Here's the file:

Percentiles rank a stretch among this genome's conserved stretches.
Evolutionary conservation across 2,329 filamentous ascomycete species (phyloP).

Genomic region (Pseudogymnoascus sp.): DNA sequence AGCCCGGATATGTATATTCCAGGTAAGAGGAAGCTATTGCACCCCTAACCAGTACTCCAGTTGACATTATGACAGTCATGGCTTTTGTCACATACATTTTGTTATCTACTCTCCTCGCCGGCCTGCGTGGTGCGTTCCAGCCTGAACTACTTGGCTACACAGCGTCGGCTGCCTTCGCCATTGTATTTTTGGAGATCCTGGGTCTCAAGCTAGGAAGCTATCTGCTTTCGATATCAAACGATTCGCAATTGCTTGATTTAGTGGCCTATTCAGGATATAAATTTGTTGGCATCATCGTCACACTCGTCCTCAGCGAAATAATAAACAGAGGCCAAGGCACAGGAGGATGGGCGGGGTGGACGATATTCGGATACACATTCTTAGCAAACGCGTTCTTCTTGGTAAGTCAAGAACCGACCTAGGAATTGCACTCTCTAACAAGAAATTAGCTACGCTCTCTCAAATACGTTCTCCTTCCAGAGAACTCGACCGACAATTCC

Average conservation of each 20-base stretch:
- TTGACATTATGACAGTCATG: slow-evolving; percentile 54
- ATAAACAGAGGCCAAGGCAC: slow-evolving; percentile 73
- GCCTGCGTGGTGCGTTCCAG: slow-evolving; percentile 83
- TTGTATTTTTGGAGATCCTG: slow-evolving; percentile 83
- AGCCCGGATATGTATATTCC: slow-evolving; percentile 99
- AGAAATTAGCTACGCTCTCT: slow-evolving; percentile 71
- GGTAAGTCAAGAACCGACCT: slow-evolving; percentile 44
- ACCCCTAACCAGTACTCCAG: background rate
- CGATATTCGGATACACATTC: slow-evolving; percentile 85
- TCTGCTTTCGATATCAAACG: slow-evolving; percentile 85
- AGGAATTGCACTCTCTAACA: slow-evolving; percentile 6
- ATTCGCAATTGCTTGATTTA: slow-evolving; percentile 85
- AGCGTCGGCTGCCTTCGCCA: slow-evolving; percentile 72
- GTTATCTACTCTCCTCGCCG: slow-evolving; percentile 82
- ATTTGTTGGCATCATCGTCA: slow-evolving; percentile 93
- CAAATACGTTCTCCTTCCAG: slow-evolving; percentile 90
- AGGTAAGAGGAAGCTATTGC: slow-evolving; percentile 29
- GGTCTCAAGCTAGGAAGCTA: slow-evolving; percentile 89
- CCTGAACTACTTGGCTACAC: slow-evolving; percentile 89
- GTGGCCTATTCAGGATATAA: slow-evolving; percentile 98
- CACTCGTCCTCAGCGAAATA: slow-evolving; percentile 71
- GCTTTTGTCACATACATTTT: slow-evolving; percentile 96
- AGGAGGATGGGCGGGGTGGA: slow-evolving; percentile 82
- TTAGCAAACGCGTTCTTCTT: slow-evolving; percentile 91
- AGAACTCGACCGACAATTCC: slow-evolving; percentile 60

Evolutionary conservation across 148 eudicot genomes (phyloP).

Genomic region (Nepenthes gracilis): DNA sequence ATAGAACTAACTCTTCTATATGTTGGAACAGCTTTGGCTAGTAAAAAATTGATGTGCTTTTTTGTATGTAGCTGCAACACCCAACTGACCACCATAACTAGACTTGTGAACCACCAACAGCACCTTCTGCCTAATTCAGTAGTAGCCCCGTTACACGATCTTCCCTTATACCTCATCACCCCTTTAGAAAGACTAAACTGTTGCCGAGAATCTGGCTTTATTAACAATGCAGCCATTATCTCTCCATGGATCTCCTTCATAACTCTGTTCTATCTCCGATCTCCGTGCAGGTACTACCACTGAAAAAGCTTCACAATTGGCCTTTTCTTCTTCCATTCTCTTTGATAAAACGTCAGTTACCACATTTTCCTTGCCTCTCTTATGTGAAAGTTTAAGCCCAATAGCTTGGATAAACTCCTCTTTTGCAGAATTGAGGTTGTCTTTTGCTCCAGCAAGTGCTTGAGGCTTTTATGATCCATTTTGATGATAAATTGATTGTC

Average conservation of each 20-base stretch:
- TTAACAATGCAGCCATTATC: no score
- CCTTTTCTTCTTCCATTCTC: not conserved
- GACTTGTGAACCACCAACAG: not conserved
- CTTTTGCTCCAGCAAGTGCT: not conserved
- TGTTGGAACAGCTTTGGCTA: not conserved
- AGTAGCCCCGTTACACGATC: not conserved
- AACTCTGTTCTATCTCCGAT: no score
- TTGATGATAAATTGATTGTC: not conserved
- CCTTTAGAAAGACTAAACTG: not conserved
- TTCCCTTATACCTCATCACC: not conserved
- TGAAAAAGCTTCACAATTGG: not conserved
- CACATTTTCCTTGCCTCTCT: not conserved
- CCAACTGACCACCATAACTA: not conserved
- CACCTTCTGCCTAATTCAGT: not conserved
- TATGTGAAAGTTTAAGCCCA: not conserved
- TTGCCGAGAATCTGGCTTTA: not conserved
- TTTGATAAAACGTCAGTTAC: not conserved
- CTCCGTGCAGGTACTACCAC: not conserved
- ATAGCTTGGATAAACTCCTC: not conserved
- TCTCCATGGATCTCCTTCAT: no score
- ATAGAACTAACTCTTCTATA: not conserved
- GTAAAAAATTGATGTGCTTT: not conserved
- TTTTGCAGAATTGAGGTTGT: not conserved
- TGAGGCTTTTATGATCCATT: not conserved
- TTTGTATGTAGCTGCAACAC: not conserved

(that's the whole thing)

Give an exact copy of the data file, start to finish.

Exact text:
Percentiles rank a stretch among this genome's conserved stretches.
Evolutionary conservation across 2,329 filamentous ascomycete species (phyloP).

Genomic region (Pseudogymnoascus sp.): DNA sequence AGCCCGGATATGTATATTCCAGGTAAGAGGAAGCTATTGCACCCCTAACCAGTACTCCAGTTGACATTATGACAGTCATGGCTTTTGTCACATACATTTTGTTATCTACTCTCCTCGCCGGCCTGCGTGGTGCGTTCCAGCCTGAACTACTTGGCTACACAGCGTCGGCTGCCTTCGCCATTGTATTTTTGGAGATCCTGGGTCTCAAGCTAGGAAGCTATCTGCTTTCGATATCAAACGATTCGCAATTGCTTGATTTAGTGGCCTATTCAGGATATAAATTTGTTGGCATCATCGTCACACTCGTCCTCAGCGAAATAATAAACAGAGGCCAAGGCACAGGAGGATGGGCGGGGTGGACGATATTCGGATACACATTCTTAGCAAACGCGTTCTTCTTGGTAAGTCAAGAACCGACCTAGGAATTGCACTCTCTAACAAGAAATTAGCTACGCTCTCTCAAATACGTTCTCCTTCCAGAGAACTCGACCGACAATTCC

Average conservation of each 20-base stretch:
- TTGACATTATGACAGTCATG: slow-evolving; percentile 54
- ATAAACAGAGGCCAAGGCAC: slow-evolving; percentile 73
- GCCTGCGTGGTGCGTTCCAG: slow-evolving; percentile 83
- TTGTATTTTTGGAGATCCTG: slow-evolving; percentile 83
- AGCCCGGATATGTATATTCC: slow-evolving; percentile 99
- AGAAATTAGCTACGCTCTCT: slow-evolving; percentile 71
- GGTAAGTCAAGAACCGACCT: slow-evolving; percentile 44
- ACCCCTAACCAGTACTCCAG: background rate
- CGATATTCGGATACACATTC: slow-evolving; percentile 85
- TCTGCTTTCGATATCAAACG: slow-evolving; percentile 85
- AGGAATTGCACTCTCTAACA: slow-evolving; percentile 6
- ATTCGCAATTGCTTGATTTA: slow-evolving; percentile 85
- AGCGTCGGCTGCCTTCGCCA: slow-evolving; percentile 72
- GTTATCTACTCTCCTCGCCG: slow-evolving; percentile 82
- ATTTGTTGGCATCATCGTCA: slow-evolving; percentile 93
- CAAATACGTTCTCCTTCCAG: slow-evolving; percentile 90
- AGGTAAGAGGAAGCTATTGC: slow-evolving; percentile 29
- GGTCTCAAGCTAGGAAGCTA: slow-evolving; percentile 89
- CCTGAACTACTTGGCTACAC: slow-evolving; percentile 89
- GTGGCCTATTCAGGATATAA: slow-evolving; percentile 98
- CACTCGTCCTCAGCGAAATA: slow-evolving; percentile 71
- GCTTTTGTCACATACATTTT: slow-evolving; percentile 96
- AGGAGGATGGGCGGGGTGGA: slow-evolving; percentile 82
- TTAGCAAACGCGTTCTTCTT: slow-evolving; percentile 91
- AGAACTCGACCGACAATTCC: slow-evolving; percentile 60

Evolutionary conservation across 148 eudicot genomes (phyloP).

Genomic region (Nepenthes gracilis): DNA sequence ATAGAACTAACTCTTCTATATGTTGGAACAGCTTTGGCTAGTAAAAAATTGATGTGCTTTTTTGTATGTAGCTGCAACACCCAACTGACCACCATAACTAGACTTGTGAACCACCAACAGCACCTTCTGCCTAATTCAGTAGTAGCCCCGTTACACGATCTTCCCTTATACCTCATCACCCCTTTAGAAAGACTAAACTGTTGCCGAGAATCTGGCTTTATTAACAATGCAGCCATTATCTCTCCATGGATCTCCTTCATAACTCTGTTCTATCTCCGATCTCCGTGCAGGTACTACCACTGAAAAAGCTTCACAATTGGCCTTTTCTTCTTCCATTCTCTTTGATAAAACGTCAGTTACCACATTTTCCTTGCCTCTCTTATGTGAAAGTTTAAGCCCAATAGCTTGGATAAACTCCTCTTTTGCAGAATTGAGGTTGTCTTTTGCTCCAGCAAGTGCTTGAGGCTTTTATGATCCATTTTGATGATAAATTGATTGTC

Average conservation of each 20-base stretch:
- TTAACAATGCAGCCATTATC: no score
- CCTTTTCTTCTTCCATTCTC: not conserved
- GACTTGTGAACCACCAACAG: not conserved
- CTTTTGCTCCAGCAAGTGCT: not conserved
- TGTTGGAACAGCTTTGGCTA: not conserved
- AGTAGCCCCGTTACACGATC: not conserved
- AACTCTGTTCTATCTCCGAT: no score
- TTGATGATAAATTGATTGTC: not conserved
- CCTTTAGAAAGACTAAACTG: not conserved
- TTCCCTTATACCTCATCACC: not conserved
- TGAAAAAGCTTCACAATTGG: not conserved
- CACATTTTCCTTGCCTCTCT: not conserved
- CCAACTGACCACCATAACTA: not conserved
- CACCTTCTGCCTAATTCAGT: not conserved
- TATGTGAAAGTTTAAGCCCA: not conserved
- TTGCCGAGAATCTGGCTTTA: not conserved
- TTTGATAAAACGTCAGTTAC: not conserved
- CTCCGTGCAGGTACTACCAC: not conserved
- ATAGCTTGGATAAACTCCTC: not conserved
- TCTCCATGGATCTCCTTCAT: no score
- ATAGAACTAACTCTTCTATA: not conserved
- GTAAAAAATTGATGTGCTTT: not conserved
- TTTTGCAGAATTGAGGTTGT: not conserved
- TGAGGCTTTTATGATCCATT: not conserved
- TTTGTATGTAGCTGCAACAC: not conserved